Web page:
Association between exposure to ambient particulate matter and chronic obstructive pulmonary disease: results from a cross-sectional study in China
The association between exposure to ambient particles with a median aerodynamic diameter less than 10/2.5 µm (particulate matter, PM10/2.5) and COPD remains unclear. Our study objective was to examine the association between ambient PM10/2.5 concentrations and lung functions in adults.
A cross-sectional study was conducted in southern China. Seven clusters were randomly selected from four cities across Guangdong province. Residents aged ≥20 years in the participating clusters were randomly recruited; all eligible participants were examined with a standardised questionnaire and spirometry. COPD was defined as a post-bronchodilator FEV1/FVC less than 70%. Atmosphere PM sampling was conducted across the clusters along with our survey.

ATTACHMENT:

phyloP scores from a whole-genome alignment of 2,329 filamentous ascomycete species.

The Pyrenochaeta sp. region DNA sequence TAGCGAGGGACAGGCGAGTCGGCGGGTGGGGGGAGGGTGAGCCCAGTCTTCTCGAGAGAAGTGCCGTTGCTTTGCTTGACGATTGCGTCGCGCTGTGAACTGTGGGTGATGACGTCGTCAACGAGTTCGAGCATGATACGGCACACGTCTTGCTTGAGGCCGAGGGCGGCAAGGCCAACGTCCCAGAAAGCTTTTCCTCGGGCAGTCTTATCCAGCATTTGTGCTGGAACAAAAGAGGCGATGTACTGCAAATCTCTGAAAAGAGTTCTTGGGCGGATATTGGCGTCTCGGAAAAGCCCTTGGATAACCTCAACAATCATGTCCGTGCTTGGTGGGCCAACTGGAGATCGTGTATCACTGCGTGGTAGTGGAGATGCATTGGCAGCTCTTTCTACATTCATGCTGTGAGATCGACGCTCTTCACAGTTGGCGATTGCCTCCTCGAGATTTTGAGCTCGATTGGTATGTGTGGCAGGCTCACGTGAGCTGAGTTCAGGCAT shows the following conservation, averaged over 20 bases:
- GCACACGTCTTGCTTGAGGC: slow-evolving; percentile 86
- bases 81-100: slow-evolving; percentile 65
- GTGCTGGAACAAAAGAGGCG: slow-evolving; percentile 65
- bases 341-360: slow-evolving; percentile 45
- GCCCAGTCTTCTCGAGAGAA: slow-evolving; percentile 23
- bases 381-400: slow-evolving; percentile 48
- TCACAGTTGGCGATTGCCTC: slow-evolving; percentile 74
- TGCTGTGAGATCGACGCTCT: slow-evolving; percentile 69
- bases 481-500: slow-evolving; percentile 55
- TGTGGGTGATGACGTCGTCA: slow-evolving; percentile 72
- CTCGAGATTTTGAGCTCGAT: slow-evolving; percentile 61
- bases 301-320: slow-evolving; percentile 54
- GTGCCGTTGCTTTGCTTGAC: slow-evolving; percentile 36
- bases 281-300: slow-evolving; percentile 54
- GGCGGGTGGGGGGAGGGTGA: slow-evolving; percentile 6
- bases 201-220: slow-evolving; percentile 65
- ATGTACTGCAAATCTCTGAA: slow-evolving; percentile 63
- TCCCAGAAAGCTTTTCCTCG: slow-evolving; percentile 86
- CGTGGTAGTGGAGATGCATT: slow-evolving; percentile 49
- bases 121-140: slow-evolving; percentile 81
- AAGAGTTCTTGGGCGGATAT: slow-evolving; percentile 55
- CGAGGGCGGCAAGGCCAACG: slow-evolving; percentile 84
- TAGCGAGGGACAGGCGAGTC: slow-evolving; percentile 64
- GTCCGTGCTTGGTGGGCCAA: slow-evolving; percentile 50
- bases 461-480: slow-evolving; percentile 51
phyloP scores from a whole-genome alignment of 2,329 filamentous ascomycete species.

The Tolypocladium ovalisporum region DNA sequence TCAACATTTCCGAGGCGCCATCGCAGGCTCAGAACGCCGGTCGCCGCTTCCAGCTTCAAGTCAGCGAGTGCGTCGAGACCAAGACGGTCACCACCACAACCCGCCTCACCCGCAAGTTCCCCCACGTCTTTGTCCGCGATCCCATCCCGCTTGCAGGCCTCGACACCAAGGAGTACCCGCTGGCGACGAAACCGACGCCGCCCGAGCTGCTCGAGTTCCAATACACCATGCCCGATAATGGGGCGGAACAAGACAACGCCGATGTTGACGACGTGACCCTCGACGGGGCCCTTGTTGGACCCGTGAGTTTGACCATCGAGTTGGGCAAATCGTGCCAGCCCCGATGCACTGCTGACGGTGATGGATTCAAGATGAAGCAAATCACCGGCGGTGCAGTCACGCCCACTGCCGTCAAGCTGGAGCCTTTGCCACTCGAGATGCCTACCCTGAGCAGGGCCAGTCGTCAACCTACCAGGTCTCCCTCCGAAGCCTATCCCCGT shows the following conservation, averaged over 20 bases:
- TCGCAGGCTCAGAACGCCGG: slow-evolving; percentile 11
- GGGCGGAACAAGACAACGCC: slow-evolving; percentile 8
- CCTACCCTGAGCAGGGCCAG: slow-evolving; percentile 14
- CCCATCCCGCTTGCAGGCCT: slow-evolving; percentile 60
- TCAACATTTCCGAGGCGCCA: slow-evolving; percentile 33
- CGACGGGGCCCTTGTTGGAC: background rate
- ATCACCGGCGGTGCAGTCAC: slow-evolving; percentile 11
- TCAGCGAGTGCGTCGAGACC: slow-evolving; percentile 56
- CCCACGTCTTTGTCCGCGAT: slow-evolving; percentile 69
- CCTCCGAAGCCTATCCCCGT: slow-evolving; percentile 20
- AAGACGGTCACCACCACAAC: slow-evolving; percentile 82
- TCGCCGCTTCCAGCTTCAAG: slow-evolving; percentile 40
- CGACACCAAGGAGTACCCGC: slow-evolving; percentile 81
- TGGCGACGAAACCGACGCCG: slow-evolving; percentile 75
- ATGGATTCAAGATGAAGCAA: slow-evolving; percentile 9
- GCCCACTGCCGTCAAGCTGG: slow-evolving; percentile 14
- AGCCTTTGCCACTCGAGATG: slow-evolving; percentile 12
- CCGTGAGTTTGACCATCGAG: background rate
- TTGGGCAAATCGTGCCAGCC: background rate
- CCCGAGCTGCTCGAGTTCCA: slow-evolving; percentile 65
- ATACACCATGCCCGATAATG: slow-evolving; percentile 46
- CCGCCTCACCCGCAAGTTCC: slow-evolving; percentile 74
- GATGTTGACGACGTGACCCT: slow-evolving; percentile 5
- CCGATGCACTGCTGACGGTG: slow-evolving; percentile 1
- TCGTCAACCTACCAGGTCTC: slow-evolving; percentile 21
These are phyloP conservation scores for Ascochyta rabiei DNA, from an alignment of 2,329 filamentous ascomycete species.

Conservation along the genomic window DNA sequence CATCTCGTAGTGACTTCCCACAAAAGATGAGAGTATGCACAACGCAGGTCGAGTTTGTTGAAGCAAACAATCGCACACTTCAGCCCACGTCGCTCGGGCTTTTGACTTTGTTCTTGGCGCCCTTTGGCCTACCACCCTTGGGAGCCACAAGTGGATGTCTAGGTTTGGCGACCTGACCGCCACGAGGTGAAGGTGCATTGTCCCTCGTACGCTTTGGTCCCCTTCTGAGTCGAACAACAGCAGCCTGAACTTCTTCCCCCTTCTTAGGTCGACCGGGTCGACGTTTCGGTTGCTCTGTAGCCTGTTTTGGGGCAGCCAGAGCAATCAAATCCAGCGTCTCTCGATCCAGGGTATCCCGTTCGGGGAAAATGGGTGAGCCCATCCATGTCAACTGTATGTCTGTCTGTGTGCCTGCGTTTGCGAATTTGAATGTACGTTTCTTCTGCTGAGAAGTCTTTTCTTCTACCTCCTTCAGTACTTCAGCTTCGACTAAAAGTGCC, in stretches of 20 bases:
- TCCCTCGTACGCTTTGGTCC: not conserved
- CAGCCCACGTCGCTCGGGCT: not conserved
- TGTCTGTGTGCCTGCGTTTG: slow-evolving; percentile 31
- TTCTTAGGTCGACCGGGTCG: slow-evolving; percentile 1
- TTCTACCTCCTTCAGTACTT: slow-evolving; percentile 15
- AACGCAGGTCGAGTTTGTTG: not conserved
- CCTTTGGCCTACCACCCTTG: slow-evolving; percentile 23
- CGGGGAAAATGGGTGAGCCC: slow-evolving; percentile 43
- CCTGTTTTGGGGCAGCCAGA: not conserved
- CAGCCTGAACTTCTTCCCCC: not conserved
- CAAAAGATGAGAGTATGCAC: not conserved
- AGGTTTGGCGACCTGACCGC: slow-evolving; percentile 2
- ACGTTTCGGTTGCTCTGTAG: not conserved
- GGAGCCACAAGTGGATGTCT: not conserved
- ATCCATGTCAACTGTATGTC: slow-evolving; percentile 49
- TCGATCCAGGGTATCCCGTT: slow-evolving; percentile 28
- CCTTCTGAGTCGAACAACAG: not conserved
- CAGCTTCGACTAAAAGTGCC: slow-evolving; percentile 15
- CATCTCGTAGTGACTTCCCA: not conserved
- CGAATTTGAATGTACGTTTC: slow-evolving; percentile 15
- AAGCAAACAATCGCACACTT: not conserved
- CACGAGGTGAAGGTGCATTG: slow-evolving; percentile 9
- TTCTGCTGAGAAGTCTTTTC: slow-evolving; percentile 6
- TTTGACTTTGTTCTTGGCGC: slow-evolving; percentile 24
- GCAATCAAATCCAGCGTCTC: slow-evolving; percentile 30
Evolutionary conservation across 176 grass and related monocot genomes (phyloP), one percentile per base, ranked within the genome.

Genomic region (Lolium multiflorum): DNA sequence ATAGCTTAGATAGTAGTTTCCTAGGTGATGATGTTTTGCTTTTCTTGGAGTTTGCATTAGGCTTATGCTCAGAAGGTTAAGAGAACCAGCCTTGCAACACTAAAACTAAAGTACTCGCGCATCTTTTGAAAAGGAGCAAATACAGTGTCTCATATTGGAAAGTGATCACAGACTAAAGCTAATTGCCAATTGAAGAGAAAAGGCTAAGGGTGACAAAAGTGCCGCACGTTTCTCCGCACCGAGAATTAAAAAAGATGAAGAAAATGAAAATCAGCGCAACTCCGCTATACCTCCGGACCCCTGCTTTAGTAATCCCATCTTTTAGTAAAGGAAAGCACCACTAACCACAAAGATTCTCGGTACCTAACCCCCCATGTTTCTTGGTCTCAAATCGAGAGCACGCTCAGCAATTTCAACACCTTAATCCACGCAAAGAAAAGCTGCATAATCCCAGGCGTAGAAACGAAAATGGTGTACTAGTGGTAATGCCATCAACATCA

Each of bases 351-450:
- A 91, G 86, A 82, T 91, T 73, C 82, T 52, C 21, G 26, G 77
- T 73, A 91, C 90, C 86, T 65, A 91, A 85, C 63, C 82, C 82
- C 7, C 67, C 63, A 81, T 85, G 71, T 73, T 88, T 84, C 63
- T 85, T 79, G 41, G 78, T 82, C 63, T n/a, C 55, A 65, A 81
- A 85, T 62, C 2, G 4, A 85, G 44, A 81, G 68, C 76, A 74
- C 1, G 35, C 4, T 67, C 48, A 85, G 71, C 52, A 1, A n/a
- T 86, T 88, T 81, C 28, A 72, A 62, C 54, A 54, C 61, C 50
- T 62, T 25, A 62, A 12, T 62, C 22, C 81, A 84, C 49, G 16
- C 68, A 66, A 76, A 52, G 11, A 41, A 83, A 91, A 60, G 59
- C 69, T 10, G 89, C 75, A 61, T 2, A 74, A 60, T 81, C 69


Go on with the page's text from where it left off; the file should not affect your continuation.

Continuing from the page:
Of the subjects initially recruited, 84.4% (n=5993) were included for analysis. COPD prevalence and atmosphere PM concentration varied significantly among the seven clusters. COPD prevalence was significantly associated with elevated PM concentration levels: adjusted OR 2.416 (95% CI 1.417 to 4.118) for >35 and ≤75 µg/m3 and 2.530 (1.280 to 5.001) for >75 µg/m3 compared with the level of ≤35 µg/m3 for PM2.5; adjusted OR 2.442 (95% CI 1.449 to 4.117) for >50 and ≤150 µg/m3 compared with the level of ≤50 µg/m3 for PM1. A 10 µg/m3 increase in PM2.5 concentrations was associated with a 26 mL (95% CI –43 to –9) decrease in FEV1, a 28 mL (–49 to –8) decrease in FVC and a 0.09% decrease (–0.170 to –0.010) in FEV1/FVC ratio. The associations of COPD with PM10 were consistent with PM2.5 but slightly weaker.
Exposure to higher PM concentrations was strongly associated with increased COPD prevalence and declined respiratory function.
Publisher URL: http://thorax.bmj.com/cgi/content/short/72/9/788
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